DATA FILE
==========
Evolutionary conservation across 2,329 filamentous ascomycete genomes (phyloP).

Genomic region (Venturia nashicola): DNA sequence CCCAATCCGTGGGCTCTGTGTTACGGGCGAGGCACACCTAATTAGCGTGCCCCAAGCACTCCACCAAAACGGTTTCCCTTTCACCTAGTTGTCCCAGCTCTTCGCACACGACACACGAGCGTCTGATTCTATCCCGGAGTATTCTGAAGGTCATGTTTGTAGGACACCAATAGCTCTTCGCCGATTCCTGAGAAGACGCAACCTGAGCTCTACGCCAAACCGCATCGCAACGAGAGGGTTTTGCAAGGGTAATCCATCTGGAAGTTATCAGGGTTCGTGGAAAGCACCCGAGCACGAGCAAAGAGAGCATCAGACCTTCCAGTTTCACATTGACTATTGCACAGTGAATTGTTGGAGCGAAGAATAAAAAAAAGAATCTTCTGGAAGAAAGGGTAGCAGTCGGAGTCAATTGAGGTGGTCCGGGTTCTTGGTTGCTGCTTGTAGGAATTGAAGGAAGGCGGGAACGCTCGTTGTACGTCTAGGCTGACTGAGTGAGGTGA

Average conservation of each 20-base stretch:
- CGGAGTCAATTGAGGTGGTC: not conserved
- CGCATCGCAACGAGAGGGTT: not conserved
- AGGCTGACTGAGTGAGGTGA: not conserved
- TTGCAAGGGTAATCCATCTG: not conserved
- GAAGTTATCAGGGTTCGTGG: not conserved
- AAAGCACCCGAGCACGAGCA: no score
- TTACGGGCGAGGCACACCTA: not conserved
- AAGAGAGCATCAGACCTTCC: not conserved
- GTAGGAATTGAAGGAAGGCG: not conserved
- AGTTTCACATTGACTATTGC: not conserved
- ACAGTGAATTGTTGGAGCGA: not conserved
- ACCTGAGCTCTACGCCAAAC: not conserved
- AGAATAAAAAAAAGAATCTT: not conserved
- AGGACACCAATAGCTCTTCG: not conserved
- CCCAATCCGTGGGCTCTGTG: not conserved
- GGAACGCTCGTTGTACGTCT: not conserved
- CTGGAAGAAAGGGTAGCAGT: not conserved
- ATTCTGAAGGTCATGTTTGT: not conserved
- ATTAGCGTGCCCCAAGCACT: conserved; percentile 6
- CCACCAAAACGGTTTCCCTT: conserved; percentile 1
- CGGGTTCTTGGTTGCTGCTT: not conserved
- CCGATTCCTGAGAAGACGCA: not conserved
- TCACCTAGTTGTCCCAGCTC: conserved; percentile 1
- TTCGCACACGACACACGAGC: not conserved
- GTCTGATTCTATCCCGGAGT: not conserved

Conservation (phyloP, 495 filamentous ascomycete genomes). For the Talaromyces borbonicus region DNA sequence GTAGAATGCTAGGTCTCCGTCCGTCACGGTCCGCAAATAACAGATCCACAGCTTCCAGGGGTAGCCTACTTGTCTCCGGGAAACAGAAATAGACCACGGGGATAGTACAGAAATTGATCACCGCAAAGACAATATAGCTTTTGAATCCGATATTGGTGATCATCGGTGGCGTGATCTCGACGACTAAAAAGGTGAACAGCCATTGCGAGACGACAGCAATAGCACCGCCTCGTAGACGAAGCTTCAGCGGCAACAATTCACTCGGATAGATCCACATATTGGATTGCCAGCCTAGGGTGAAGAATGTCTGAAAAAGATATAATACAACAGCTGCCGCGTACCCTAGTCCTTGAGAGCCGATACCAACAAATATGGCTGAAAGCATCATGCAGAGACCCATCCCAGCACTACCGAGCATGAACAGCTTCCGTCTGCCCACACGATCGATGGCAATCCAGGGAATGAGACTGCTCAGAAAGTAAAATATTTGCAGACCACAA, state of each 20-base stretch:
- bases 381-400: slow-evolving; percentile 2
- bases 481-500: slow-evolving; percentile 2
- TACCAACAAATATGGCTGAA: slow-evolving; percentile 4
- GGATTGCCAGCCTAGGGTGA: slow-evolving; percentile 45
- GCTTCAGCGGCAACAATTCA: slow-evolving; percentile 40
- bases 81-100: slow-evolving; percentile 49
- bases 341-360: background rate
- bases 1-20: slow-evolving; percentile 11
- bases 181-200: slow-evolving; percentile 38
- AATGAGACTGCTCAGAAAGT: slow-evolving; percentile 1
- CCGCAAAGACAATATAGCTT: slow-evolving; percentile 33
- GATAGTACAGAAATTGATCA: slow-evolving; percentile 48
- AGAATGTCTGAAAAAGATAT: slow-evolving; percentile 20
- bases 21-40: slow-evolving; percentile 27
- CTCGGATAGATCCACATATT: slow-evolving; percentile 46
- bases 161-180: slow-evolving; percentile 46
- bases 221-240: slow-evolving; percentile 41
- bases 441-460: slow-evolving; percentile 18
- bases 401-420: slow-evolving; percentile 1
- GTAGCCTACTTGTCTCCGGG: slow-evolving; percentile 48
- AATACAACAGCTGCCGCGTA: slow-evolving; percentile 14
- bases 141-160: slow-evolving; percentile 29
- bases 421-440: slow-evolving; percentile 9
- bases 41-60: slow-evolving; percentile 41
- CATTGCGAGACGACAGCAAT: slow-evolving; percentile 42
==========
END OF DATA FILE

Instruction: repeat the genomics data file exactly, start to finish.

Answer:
Evolutionary conservation across 2,329 filamentous ascomycete genomes (phyloP).

Genomic region (Venturia nashicola): DNA sequence CCCAATCCGTGGGCTCTGTGTTACGGGCGAGGCACACCTAATTAGCGTGCCCCAAGCACTCCACCAAAACGGTTTCCCTTTCACCTAGTTGTCCCAGCTCTTCGCACACGACACACGAGCGTCTGATTCTATCCCGGAGTATTCTGAAGGTCATGTTTGTAGGACACCAATAGCTCTTCGCCGATTCCTGAGAAGACGCAACCTGAGCTCTACGCCAAACCGCATCGCAACGAGAGGGTTTTGCAAGGGTAATCCATCTGGAAGTTATCAGGGTTCGTGGAAAGCACCCGAGCACGAGCAAAGAGAGCATCAGACCTTCCAGTTTCACATTGACTATTGCACAGTGAATTGTTGGAGCGAAGAATAAAAAAAAGAATCTTCTGGAAGAAAGGGTAGCAGTCGGAGTCAATTGAGGTGGTCCGGGTTCTTGGTTGCTGCTTGTAGGAATTGAAGGAAGGCGGGAACGCTCGTTGTACGTCTAGGCTGACTGAGTGAGGTGA

Average conservation of each 20-base stretch:
- CGGAGTCAATTGAGGTGGTC: not conserved
- CGCATCGCAACGAGAGGGTT: not conserved
- AGGCTGACTGAGTGAGGTGA: not conserved
- TTGCAAGGGTAATCCATCTG: not conserved
- GAAGTTATCAGGGTTCGTGG: not conserved
- AAAGCACCCGAGCACGAGCA: no score
- TTACGGGCGAGGCACACCTA: not conserved
- AAGAGAGCATCAGACCTTCC: not conserved
- GTAGGAATTGAAGGAAGGCG: not conserved
- AGTTTCACATTGACTATTGC: not conserved
- ACAGTGAATTGTTGGAGCGA: not conserved
- ACCTGAGCTCTACGCCAAAC: not conserved
- AGAATAAAAAAAAGAATCTT: not conserved
- AGGACACCAATAGCTCTTCG: not conserved
- CCCAATCCGTGGGCTCTGTG: not conserved
- GGAACGCTCGTTGTACGTCT: not conserved
- CTGGAAGAAAGGGTAGCAGT: not conserved
- ATTCTGAAGGTCATGTTTGT: not conserved
- ATTAGCGTGCCCCAAGCACT: conserved; percentile 6
- CCACCAAAACGGTTTCCCTT: conserved; percentile 1
- CGGGTTCTTGGTTGCTGCTT: not conserved
- CCGATTCCTGAGAAGACGCA: not conserved
- TCACCTAGTTGTCCCAGCTC: conserved; percentile 1
- TTCGCACACGACACACGAGC: not conserved
- GTCTGATTCTATCCCGGAGT: not conserved

Conservation (phyloP, 495 filamentous ascomycete genomes). For the Talaromyces borbonicus region DNA sequence GTAGAATGCTAGGTCTCCGTCCGTCACGGTCCGCAAATAACAGATCCACAGCTTCCAGGGGTAGCCTACTTGTCTCCGGGAAACAGAAATAGACCACGGGGATAGTACAGAAATTGATCACCGCAAAGACAATATAGCTTTTGAATCCGATATTGGTGATCATCGGTGGCGTGATCTCGACGACTAAAAAGGTGAACAGCCATTGCGAGACGACAGCAATAGCACCGCCTCGTAGACGAAGCTTCAGCGGCAACAATTCACTCGGATAGATCCACATATTGGATTGCCAGCCTAGGGTGAAGAATGTCTGAAAAAGATATAATACAACAGCTGCCGCGTACCCTAGTCCTTGAGAGCCGATACCAACAAATATGGCTGAAAGCATCATGCAGAGACCCATCCCAGCACTACCGAGCATGAACAGCTTCCGTCTGCCCACACGATCGATGGCAATCCAGGGAATGAGACTGCTCAGAAAGTAAAATATTTGCAGACCACAA, state of each 20-base stretch:
- bases 381-400: slow-evolving; percentile 2
- bases 481-500: slow-evolving; percentile 2
- TACCAACAAATATGGCTGAA: slow-evolving; percentile 4
- GGATTGCCAGCCTAGGGTGA: slow-evolving; percentile 45
- GCTTCAGCGGCAACAATTCA: slow-evolving; percentile 40
- bases 81-100: slow-evolving; percentile 49
- bases 341-360: background rate
- bases 1-20: slow-evolving; percentile 11
- bases 181-200: slow-evolving; percentile 38
- AATGAGACTGCTCAGAAAGT: slow-evolving; percentile 1
- CCGCAAAGACAATATAGCTT: slow-evolving; percentile 33
- GATAGTACAGAAATTGATCA: slow-evolving; percentile 48
- AGAATGTCTGAAAAAGATAT: slow-evolving; percentile 20
- bases 21-40: slow-evolving; percentile 27
- CTCGGATAGATCCACATATT: slow-evolving; percentile 46
- bases 161-180: slow-evolving; percentile 46
- bases 221-240: slow-evolving; percentile 41
- bases 441-460: slow-evolving; percentile 18
- bases 401-420: slow-evolving; percentile 1
- GTAGCCTACTTGTCTCCGGG: slow-evolving; percentile 48
- AATACAACAGCTGCCGCGTA: slow-evolving; percentile 14
- bases 141-160: slow-evolving; percentile 29
- bases 421-440: slow-evolving; percentile 9
- bases 41-60: slow-evolving; percentile 41
- CATTGCGAGACGACAGCAAT: slow-evolving; percentile 42